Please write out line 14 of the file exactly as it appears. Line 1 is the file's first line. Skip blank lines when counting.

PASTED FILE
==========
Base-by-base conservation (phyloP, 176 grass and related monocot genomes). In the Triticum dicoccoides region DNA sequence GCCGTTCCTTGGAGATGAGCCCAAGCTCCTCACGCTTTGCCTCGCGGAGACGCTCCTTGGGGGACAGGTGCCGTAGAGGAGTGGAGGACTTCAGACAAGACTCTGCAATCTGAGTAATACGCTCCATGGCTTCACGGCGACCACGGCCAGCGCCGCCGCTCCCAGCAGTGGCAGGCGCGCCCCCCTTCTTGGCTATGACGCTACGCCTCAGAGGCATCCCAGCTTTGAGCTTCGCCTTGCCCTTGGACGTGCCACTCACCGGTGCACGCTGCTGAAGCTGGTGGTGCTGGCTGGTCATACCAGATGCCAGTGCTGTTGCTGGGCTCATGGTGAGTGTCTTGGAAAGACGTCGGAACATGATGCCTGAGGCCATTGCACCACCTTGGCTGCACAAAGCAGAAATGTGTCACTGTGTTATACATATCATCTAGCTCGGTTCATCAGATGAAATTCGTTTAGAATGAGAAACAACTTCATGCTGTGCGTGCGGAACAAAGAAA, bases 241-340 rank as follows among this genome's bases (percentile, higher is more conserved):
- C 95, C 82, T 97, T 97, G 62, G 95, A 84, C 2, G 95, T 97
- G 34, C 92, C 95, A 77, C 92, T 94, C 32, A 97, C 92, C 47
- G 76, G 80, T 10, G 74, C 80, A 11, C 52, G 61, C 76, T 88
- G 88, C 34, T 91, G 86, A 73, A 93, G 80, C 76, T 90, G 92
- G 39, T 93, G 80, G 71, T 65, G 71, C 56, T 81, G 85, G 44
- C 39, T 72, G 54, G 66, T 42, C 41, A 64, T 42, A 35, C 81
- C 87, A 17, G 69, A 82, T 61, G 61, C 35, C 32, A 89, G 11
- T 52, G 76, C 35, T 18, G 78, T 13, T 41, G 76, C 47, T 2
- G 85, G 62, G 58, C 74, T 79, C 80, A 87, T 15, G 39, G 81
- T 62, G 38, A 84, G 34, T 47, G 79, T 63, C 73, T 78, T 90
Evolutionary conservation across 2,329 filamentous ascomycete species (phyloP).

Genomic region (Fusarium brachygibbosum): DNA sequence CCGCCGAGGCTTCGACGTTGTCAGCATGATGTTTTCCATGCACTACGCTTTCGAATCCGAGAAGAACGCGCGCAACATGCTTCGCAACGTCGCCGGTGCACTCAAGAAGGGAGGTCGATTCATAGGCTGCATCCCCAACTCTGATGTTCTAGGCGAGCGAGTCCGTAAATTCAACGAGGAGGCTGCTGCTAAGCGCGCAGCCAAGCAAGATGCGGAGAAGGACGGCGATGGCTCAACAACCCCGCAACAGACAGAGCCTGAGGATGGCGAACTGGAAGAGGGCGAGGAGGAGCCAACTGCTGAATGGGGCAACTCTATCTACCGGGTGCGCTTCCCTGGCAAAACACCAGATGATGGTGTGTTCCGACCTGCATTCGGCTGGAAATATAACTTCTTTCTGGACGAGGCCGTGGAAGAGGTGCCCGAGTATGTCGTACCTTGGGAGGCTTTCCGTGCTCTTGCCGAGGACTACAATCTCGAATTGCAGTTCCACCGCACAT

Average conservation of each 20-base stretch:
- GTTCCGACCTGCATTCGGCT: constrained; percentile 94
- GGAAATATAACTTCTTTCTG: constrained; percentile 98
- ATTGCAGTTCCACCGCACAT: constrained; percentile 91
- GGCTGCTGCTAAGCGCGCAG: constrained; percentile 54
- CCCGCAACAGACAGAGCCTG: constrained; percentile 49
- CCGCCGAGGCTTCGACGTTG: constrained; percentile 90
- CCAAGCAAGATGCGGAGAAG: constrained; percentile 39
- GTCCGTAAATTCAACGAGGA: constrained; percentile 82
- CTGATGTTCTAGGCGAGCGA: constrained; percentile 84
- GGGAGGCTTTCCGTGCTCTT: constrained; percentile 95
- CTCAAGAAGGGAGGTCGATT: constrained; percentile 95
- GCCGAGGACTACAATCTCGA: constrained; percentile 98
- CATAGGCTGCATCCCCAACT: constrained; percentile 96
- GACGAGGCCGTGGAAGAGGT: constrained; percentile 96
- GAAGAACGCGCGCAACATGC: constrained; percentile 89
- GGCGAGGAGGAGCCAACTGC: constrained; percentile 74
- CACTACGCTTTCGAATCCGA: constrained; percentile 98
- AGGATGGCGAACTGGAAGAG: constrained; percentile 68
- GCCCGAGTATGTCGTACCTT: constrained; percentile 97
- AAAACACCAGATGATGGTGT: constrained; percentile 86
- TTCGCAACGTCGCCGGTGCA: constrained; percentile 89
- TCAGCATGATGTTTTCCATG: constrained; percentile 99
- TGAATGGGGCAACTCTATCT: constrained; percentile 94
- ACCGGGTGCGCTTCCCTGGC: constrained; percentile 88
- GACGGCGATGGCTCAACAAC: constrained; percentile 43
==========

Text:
Average conservation of each 20-base stretch: